I disagree, from where I stand it's an infringment, I fully believe the 2nd was enacted and was intended to allow the civilian population to have arms every bit as equal as those used by the government, and is not limited to handicapped or inferior versons of arms.

 

A bump stock fits that a reset does not, I'm not sure the point of them anyhow.

 

A bump stock is nothing more than an forced reset device, at the end of the day a forced reset trigger, a bump stock and the rubber band I posted above all do the same thing, they assist in returning the trigger to it's normal resting place, allowing another pull of that trigger to discharge another bullet, one pull on bullet, but as I said I personally believe this limitation is in  infringment in itself.

Link to comment
Share on other sites

On 4/8/2022 at 3:09 PM, Flynn said:

 

I disagree, from where I stand it's an infringment, I fully believe the 2nd was enacted and was intended to allow the civilian population to have arms every bit as equal as those used by the government, and is not limited to handicapped or inferior versons of arms.

 

You are correct.  More people here should read the federalist papers written by James Madison, Alexander Hamilton and John Jay.  They discuss the 2nd Amendment, their reasoning for it and the intent.  Yes, they wanted the populace to be armed the same as the regulars ( which was the standing military).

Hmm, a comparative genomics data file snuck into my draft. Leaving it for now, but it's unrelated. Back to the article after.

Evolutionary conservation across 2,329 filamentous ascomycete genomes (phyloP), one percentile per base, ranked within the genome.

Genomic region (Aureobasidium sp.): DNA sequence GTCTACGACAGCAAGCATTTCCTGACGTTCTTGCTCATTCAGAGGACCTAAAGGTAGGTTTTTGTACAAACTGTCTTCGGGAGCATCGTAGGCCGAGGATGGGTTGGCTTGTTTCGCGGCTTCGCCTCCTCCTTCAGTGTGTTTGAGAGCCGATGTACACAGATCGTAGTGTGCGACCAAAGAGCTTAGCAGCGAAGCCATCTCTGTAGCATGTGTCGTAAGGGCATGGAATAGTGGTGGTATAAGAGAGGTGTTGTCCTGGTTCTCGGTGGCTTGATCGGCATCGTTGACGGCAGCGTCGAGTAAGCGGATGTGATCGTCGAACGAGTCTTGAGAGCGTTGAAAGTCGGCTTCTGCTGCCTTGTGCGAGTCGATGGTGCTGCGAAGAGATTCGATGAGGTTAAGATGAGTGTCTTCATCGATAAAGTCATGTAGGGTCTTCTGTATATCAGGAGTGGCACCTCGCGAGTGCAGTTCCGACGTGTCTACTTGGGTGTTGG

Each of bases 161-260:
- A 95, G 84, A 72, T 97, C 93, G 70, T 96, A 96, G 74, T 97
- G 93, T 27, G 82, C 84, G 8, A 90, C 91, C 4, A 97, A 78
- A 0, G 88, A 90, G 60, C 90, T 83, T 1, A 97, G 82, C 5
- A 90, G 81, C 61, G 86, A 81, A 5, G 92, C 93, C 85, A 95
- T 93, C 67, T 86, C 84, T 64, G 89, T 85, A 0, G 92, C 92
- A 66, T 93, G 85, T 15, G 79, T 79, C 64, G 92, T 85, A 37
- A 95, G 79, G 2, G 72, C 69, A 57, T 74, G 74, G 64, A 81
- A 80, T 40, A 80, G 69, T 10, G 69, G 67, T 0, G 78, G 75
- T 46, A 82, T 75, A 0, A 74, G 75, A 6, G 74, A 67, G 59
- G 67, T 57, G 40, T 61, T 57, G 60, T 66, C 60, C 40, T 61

Link to comment
Share on other sites

On 4/8/2022 at 3:09 PM, Flynn said:

 

I disagree, from where I stand it's an infringment, I fully believe the 2nd was enacted and was intended to allow the civilian population to have arms every bit as equal as those used by the government, and is not limited to handicapped or inferior versons of arms.

 

 

 

 

A bump stock is nothing more than an forced reset device, at the end of the day a forced reset trigger, a bump stock and the rubber band I posted above all do the same thing, they assist in returning the trigger to it's normal resting place, allowing another pull of that trigger to discharge another bullet, one pull on bullet, but as I said I personally believe this limitation is in  infringment in itself.